July 28th, 2008
The LA Times reports that the CIA’s name, or any of their activities, cannot be mentioned at the Military Commission “trials” underway at Guantanamo:
The name of the Central Intelligence Agency cannot be spoken in the war crimes trial here.
No records of the agency’s interrogations of Salim Ahmed Hamdan can be subpoenaed, and no agent can be called to testify about what he or she learned from Osama bin Laden’s former driver.
When defense attorney Harry H. Schneider Jr. attempted to demonstrate how many interrogations Hamdan had undergone in the months after his November 2001 arrest — at least 40 — he couldn’t list the CIA along with more than a dozen other agencies including the Secret Service and what was then known as the Immigration and Naturalization Service.
The prohibition against naming the CIA came in a “protective order” issued by the court at the government’s request. The tribunal’s deputy chief prosecutor, Army Col. Bruce A. Pagel, couldn’t say which agency sought the shield or what arguments were made to justify it.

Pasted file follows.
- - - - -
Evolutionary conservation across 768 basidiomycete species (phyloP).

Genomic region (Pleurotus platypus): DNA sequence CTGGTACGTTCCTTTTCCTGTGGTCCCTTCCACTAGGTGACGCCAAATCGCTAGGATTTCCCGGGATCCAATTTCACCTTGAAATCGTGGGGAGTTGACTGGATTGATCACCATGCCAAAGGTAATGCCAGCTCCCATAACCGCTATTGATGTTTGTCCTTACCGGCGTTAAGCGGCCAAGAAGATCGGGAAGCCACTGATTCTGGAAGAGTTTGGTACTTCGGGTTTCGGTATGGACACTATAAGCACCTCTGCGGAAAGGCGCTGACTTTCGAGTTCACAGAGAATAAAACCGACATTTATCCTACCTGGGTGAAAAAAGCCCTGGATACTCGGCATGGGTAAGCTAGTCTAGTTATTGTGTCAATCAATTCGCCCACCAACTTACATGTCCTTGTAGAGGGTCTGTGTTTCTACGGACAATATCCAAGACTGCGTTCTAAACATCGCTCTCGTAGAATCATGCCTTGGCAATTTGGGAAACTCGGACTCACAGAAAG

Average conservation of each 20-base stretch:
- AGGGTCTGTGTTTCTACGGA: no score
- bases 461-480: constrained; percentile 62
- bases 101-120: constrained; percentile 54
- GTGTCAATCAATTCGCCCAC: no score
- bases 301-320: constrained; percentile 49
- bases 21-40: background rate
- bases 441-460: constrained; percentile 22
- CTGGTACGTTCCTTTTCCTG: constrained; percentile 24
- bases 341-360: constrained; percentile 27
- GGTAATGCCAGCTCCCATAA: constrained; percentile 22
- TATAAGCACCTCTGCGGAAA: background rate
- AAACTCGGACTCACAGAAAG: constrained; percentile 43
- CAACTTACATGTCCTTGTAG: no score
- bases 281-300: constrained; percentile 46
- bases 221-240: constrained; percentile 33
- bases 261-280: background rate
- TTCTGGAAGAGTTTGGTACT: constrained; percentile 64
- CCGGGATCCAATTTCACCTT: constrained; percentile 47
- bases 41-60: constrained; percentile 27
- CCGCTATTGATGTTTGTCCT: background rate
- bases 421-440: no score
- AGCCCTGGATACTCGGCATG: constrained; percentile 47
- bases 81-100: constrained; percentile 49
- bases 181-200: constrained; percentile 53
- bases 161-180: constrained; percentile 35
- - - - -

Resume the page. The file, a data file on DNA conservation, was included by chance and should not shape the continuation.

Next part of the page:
“It’s a bit absurd to go through an entire trial pretending that the CIA doesn’t exist,” said Matt Pollard, a legal advisor for Amnesty International here to monitor the proceedings.
“The CIA plays a role with the detainees at Guantanamo Bay that has never been fully acknowledged, and the bottom line is that national security should never be claimed against any evidence of torture or human-rights violations.”
Of course, one can only wonder “What are they hiding?”